Vegetarian cuisine in India has evolved over the centuries and has one of the most elaborate displays of entrees in the world. In a vegetarian diet, the primary source of proteins is 'Dals'. 'Dal' is Hindi term for lentils, beans and peas. The 'Dals', besides being protein rich, have the added benefit of being high in fiber and naturally low in fat. Serve dals with bread and/or rice, or pair it with a salad and vegetable to make a complete and nutritional balanced meal.

Dal is an integral part of everyday cooking through out India. In the south, yellow split peas are cooked with vegetables and a special spice blend to make a delicious vegetable bean stew called 'Sambhar'. It is enjoyed with rice and bean dumplings as well as Idli. In the north, chickpeas are cooked with special garam masala to make a tasty entree called as 'Chole.' In the western part of the country, a sweet and sour yellow split pea soup called as 'Aamti' is enjoyed everyday with bread and rice.

Dal is roasted before cooking in the eastern part of India. Each region has its unique preference for certain dal and the spice blend that goes with it.

Frankly, beans, lentils or peas are quite bland and tasteless if you were to eat them plain. Spices have quite an essential role in preparinging dals - besides adding zest to the bland beans, spices also aid in their digestion!

There is a unique technique that brings a dal alive. It is known as "tarka" or spice infused oil which is added to the cooked dal. This is how you make "tarka" - A teaspoon of oil is heated with spices as per your liking, like cumin seeds, mustard seeds, ginger, garlic and curry leaves. All are toasted together. (Personally, I just like to add cumin seeds and garlic to this hot oil).

Lentils and beans are notorious for the lengthy cooking time they take. Pre-soaking the beans cuts down on cooking time considerably. Typically, I soak beans overnight in large quantities and later freeze them in small freezer bags. This way, instead of reaching for a can of beans, I just have to thaw a bag of frozen beans. A pressure cooker is a very handy tool to use in cooking Dals. In India, having a pressure cooker is equivalent to having an oven in the western kitchen.

If you are new to cooking dals , here are some helpful hints:

  1. As with any new food, start with small portions so that you get used to it. Then gradually increase the quantity.
  2. Improperly cooked dal is very difficult to digest. It is perhaps better to over-cook the dal but never under-cook it.
  3. If you are serious about cooking beans or peas, a pressure cooker is a good investment. It saves time and money in the long run.
  4. Spices are essential to give flavor to dals as well as their digestion.

After coming to US I have adapted various dal recipes to the western food style. Dals taste delicious with rice or Indian bread. But I like to enjoy it as a hearty soup with garlic bread or lentil vegetable stew with sour dough bread. Sometimes I make a complete meal by adding ravioli or linguine to it. So if you are thinking of tightening your waist or your wallet, dal is definitely a healthy alternative to try!!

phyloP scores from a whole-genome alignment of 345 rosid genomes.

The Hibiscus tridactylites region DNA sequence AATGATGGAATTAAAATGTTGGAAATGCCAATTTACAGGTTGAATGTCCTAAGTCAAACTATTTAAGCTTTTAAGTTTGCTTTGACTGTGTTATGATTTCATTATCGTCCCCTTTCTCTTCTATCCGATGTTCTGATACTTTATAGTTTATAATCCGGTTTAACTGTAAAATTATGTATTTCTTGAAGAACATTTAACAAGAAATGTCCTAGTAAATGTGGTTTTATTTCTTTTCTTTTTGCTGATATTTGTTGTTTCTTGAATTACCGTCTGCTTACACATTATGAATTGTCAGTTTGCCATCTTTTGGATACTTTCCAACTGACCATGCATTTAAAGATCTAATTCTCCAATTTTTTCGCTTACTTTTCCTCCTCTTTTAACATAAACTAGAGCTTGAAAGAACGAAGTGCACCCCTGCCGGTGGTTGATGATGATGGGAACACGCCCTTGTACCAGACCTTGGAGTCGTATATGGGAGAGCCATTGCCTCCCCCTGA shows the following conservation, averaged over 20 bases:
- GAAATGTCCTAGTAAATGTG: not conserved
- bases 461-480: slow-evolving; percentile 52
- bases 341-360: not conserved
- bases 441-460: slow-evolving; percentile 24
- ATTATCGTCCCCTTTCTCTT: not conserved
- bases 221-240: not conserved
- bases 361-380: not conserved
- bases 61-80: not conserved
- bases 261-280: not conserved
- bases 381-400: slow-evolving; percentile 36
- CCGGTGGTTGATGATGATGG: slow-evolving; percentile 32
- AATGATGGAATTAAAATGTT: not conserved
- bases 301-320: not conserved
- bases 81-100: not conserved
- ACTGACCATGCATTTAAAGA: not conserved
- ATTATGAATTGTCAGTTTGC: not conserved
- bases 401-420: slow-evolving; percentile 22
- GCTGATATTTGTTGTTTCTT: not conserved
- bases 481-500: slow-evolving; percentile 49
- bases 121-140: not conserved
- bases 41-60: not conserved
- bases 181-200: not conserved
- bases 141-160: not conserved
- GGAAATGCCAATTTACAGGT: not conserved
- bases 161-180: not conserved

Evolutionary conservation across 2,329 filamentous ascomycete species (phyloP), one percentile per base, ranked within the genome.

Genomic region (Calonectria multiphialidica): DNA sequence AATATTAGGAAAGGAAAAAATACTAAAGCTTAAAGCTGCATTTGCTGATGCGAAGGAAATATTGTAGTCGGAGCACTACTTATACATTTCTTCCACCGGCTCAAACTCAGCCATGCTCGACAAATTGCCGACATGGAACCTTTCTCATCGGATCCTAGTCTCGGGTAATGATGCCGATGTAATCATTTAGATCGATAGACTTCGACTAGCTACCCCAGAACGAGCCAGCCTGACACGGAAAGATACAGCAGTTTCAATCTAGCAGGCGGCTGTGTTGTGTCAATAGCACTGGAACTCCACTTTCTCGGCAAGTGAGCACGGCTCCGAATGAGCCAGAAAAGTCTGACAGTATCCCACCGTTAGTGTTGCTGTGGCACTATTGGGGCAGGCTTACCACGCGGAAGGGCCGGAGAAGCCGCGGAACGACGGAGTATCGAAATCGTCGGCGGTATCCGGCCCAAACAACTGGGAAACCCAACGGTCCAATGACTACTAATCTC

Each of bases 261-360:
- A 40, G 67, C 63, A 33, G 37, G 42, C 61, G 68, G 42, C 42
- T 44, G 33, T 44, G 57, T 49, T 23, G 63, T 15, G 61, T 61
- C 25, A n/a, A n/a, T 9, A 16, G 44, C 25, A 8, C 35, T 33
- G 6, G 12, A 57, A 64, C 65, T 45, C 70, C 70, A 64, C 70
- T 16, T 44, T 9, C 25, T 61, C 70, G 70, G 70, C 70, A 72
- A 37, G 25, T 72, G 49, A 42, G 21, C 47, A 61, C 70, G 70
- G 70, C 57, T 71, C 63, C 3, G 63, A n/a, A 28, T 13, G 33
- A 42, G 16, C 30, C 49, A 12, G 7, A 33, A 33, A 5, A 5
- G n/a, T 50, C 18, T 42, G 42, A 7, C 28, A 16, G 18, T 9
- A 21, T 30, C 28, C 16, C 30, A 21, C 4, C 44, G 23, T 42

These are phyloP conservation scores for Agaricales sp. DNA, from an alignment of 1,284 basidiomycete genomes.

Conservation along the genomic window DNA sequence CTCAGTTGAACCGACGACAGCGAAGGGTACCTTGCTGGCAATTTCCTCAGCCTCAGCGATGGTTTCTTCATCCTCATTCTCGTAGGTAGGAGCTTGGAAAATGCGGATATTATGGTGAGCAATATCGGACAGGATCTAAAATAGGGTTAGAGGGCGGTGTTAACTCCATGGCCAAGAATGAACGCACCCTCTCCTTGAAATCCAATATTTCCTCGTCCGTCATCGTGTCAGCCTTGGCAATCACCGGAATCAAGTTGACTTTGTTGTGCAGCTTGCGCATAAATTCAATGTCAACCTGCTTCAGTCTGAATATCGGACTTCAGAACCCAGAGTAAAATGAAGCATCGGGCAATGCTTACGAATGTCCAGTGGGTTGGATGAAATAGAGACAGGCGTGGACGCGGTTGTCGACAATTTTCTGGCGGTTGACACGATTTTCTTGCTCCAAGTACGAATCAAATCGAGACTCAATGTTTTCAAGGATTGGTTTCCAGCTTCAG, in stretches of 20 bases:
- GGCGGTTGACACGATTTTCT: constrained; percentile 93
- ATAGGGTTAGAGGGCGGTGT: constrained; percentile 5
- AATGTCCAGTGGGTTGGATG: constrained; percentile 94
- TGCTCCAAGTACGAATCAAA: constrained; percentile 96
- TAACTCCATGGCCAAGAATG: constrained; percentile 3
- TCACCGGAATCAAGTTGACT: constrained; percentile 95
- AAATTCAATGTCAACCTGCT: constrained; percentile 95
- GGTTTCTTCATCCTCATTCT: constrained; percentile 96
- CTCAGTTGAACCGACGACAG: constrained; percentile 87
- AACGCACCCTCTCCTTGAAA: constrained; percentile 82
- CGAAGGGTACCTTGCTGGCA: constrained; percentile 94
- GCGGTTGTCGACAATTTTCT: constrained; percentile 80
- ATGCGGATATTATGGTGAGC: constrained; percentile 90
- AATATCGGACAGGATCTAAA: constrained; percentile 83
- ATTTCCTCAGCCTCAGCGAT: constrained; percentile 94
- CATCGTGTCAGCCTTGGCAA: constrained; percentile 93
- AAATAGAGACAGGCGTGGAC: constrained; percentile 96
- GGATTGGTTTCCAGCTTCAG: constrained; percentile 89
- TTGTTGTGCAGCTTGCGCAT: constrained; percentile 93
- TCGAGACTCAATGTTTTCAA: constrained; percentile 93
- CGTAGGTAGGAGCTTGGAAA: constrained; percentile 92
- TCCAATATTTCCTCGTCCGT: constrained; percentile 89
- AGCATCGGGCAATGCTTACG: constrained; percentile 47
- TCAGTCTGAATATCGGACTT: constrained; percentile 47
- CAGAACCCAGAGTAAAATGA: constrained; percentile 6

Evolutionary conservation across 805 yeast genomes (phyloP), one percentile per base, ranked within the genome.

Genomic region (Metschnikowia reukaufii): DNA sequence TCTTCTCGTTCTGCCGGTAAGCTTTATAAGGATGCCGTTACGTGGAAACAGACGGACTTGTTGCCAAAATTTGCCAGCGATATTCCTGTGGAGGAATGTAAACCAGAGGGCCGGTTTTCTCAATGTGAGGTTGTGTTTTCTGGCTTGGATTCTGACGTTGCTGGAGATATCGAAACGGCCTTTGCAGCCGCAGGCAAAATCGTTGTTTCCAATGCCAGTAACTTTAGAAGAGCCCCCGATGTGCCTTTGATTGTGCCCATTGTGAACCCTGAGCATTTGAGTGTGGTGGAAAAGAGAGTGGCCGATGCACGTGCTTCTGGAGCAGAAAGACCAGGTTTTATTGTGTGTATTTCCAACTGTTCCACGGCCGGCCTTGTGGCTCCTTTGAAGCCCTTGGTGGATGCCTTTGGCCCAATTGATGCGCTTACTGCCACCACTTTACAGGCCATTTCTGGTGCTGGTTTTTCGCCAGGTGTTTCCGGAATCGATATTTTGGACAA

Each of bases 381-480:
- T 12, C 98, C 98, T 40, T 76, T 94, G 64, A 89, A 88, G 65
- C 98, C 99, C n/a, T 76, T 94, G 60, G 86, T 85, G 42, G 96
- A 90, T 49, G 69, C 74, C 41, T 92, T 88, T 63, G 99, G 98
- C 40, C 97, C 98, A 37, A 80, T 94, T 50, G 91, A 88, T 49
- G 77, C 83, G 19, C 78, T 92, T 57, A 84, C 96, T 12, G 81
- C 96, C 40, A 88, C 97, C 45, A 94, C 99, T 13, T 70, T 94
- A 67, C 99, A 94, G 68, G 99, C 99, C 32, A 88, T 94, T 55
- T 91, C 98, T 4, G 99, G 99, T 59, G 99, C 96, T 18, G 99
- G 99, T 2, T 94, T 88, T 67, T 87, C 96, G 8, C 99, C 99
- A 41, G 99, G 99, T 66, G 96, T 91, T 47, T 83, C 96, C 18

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Kidney Beans with cinnamon

1 can kidney beans
1 teaspoon oil
1 tomato, diced
1 onion, diced
2 one inch cinnamon sticks
½ teaspoon red chili powder ( as per taste)
1 teaspoon ginger, peeled and minced
salt to taste

Heat a pan and add oil. Throw in ginger and cinnamon sticks. Sauté for a minute. Mix in tomatoes and onions. Cook on medium heat for 8-10 minutes.
Rinse kidney beans in water. Add kidney beans to tomato onion mix. Add ½ cup water. Cook on low heat for 15 minutes. Serve with plain rice

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Usal Misal (Bean soup)

½ cup kidney beans
½ cup black eyed beans
½ green mung beans
½ cup lentils
½ cup garbanzo beans
1 tablespoon oil
2 onions, diced
1 tablespoon ginger, minced
1 tablespoon garlic minced
2 tablespoon tomato paste
1 teaspoon cumin powder
1 teaspoon coriander powder

In a big bowl add all beans. Pour 8 cups of hot water . Cover and keep overnight. Drain water and rinse well. Add 4 cups of water , cook on medium heat for 40 minutes or cook it in a pressure cooker for 8 -10 minutes. Keep aside.

In a thick bottomed pan heat oil. Add ginger and garlic. Saute for a 2 minutes. Throw in the chopped onions. Cook on medium heat till they turn a golden brown. Add tomato paste, cumin and coriander powder. Mix in the cooked beans and add 1 cup of water. Simmer for 15 minutes.

Serve with crispy chow mien noodles, chopped onions and cilantro.

Hema's hints:

1. You may substitute any beans in this recipe.
2. For convenience you may use only canned beans


Dal Ravioli

This is a fusion between pasta and dal. Instead of the tomato sauce or pesto sauce, I decided to use the cooked beans as the sauce